She comes from a very small and poor village and all this new attention on her must be overwhelming for her. She is handling it like a champ though. I certainly encourage anybody in Shanghai to go see her. She’s quite a character and I think the amazing thing is that she is extraordinarily ordinary. And her life is about to get better, I hope. She’s going to require more surgeries so in the future, I’ll be helping to raise more funds, maybe some fundraising events such as some rock shows, or an eattot, linette and Fauna topless car wash (It could happen!). I’m open to suggestions.
Little Wolf and Lili.
After our goodbyes to Lili, we followed Anjuer, the volunteer from Angel Mom, on a detour to a home for orphans who are also going through medical treatments. I would compare this place to the Ronald McDonald’s House Charity in the USA that gives children and their families a place to stay while undergoing treatments far away from their homes. The volunteers at this home are among the kindest and most unselfish people you will meet anywhere. There were several children there yesterday. I met Jill, a young girl who was born with legs twisted like a crab, who will have to sit still for the next 3 months with her legs in braces that will straighten her legs. She hijacked my phone to play games the whole time. She is one of the lucky ones. There is a less-than-1-month-old baby in dire need of a kidney transplant and her condition is day-to-day. Worse than that…another baby will have to die for her to receive a kidney. Kind of puts any complaining and other problems we might have in China into context.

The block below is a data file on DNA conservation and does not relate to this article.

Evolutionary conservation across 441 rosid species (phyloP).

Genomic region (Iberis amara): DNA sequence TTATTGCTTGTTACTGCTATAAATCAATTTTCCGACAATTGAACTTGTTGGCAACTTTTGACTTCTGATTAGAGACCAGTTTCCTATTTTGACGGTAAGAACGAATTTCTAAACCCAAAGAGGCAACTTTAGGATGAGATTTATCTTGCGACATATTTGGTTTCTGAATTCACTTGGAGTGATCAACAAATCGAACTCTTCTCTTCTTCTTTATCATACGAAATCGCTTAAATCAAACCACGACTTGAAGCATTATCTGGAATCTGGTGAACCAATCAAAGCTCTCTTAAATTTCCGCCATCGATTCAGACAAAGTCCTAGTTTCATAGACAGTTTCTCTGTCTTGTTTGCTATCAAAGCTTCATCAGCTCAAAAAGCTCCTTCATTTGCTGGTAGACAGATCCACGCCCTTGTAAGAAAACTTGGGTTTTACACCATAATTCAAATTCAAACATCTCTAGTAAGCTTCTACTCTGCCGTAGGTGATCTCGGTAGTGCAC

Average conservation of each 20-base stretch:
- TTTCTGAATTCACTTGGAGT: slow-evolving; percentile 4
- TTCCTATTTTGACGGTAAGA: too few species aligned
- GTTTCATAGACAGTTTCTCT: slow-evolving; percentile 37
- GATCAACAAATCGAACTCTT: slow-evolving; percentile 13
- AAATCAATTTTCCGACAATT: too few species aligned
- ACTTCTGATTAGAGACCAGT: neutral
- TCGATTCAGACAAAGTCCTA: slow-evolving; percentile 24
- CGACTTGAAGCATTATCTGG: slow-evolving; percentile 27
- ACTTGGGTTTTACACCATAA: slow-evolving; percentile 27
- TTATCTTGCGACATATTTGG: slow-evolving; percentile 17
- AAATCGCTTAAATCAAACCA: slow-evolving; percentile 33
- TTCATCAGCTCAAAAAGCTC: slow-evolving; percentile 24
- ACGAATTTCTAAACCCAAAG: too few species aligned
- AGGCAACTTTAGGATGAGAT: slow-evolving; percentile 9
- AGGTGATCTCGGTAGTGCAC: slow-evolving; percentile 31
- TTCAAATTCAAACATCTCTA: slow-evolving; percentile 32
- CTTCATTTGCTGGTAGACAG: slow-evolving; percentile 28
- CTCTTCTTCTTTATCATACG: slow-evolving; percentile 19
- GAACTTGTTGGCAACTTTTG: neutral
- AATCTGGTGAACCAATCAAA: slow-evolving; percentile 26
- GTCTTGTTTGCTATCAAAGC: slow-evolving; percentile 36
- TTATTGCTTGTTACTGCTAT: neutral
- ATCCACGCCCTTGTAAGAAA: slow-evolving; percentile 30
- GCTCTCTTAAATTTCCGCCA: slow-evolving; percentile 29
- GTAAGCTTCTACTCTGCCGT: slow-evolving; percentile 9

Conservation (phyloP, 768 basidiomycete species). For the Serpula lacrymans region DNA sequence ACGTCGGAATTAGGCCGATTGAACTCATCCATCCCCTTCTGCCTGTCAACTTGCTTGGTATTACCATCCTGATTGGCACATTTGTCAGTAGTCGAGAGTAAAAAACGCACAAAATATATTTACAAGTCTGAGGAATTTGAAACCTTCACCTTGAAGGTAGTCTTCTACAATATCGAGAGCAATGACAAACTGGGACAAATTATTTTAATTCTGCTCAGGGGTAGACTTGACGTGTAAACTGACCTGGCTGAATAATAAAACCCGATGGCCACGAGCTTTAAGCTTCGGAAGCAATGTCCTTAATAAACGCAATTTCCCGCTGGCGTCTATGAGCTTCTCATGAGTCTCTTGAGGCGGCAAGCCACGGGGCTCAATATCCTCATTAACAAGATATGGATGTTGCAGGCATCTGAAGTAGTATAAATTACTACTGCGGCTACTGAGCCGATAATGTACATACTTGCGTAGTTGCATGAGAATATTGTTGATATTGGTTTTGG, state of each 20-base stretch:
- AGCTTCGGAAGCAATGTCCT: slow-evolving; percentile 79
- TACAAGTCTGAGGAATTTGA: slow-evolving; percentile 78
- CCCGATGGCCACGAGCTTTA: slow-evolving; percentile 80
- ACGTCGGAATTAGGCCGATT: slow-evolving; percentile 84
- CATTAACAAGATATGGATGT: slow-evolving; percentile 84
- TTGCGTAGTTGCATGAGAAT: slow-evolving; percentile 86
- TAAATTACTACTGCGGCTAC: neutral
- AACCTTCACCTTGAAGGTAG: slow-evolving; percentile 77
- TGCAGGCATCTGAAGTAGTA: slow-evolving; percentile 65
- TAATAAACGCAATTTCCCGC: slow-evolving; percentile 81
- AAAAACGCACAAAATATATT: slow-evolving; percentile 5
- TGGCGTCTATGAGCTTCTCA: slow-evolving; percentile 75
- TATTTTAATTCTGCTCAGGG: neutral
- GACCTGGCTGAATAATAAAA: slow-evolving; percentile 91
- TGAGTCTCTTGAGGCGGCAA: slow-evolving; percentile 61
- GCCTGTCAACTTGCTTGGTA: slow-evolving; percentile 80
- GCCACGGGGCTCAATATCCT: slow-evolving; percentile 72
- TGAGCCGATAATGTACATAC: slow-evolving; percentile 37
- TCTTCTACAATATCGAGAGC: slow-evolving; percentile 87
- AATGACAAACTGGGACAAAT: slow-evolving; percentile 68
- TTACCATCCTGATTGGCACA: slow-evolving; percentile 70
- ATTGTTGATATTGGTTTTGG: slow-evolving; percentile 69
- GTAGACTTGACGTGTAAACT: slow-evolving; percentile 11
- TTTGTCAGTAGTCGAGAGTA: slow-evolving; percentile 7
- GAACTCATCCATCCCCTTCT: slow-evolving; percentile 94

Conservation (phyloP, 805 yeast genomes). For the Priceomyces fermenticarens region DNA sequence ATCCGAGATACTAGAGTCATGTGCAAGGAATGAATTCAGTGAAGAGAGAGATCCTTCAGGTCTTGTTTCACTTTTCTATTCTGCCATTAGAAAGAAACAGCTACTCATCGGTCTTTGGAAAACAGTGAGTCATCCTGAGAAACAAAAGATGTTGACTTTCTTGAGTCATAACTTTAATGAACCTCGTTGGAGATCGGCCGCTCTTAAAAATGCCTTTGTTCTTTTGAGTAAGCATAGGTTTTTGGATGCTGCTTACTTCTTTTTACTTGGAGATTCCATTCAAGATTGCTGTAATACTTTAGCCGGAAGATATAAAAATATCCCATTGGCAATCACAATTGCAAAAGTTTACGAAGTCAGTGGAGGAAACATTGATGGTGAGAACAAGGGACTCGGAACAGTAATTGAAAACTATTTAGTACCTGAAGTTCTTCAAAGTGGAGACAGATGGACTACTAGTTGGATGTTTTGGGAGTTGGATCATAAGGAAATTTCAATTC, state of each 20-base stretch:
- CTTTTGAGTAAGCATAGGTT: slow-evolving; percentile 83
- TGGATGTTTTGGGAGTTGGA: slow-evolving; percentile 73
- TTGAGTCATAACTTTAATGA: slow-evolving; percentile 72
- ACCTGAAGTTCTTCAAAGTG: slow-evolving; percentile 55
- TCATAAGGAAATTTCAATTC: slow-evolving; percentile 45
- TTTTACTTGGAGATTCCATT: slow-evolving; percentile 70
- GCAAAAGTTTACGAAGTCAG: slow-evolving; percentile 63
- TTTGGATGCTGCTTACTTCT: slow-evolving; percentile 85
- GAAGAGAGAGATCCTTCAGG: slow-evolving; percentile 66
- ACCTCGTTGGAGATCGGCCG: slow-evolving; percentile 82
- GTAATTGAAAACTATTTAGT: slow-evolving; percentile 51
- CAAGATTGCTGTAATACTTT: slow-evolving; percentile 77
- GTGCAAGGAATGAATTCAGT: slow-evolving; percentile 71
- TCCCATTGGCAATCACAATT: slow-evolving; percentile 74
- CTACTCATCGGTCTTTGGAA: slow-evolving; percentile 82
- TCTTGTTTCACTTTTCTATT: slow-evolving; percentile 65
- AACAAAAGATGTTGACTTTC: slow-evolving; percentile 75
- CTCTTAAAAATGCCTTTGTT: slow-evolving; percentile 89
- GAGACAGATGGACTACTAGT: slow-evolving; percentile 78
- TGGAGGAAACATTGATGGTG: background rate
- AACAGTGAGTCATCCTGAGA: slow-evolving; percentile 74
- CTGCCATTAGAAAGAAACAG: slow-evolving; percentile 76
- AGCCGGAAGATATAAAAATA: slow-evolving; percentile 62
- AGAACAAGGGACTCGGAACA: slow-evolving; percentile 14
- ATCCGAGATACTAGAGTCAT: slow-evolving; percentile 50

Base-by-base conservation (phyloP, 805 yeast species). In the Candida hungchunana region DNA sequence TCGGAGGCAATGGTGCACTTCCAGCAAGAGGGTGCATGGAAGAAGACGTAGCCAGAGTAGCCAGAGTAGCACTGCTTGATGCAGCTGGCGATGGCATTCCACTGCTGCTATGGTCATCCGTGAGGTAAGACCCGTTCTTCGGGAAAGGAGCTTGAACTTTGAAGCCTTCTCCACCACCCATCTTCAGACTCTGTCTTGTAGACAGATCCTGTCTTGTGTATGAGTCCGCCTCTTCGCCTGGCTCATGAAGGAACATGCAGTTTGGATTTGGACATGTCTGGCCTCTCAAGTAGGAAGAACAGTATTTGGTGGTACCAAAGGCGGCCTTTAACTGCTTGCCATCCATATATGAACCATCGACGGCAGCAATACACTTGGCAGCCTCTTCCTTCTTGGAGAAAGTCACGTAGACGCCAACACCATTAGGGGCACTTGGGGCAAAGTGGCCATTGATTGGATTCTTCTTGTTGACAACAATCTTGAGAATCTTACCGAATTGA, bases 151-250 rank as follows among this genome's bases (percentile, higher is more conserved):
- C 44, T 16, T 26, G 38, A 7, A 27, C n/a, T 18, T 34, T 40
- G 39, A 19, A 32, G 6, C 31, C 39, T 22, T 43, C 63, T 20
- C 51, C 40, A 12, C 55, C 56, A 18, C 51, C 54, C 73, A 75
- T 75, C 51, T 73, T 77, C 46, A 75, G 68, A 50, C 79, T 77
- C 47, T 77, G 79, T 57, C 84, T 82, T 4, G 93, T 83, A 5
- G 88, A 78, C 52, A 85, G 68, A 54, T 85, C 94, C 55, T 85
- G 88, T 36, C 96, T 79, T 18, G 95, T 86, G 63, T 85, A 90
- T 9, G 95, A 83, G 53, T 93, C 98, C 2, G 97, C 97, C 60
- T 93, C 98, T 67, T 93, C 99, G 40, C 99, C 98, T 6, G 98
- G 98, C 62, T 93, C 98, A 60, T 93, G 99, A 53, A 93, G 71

John with Jill at the Children’s Hope Center.
Look…I’m a lousy pitchman for this stuff but I cannot encourage the readers of this site enough…GET INVOLVED! Any time you feel bored, go visit these children. It means everything to them just to spend some time with them, teach a few English words (or whatever your native language), play some games. You would be amazed at what a good time you can have doing nothing except showing up. If you don’t believe me, you can ask Kyle and John.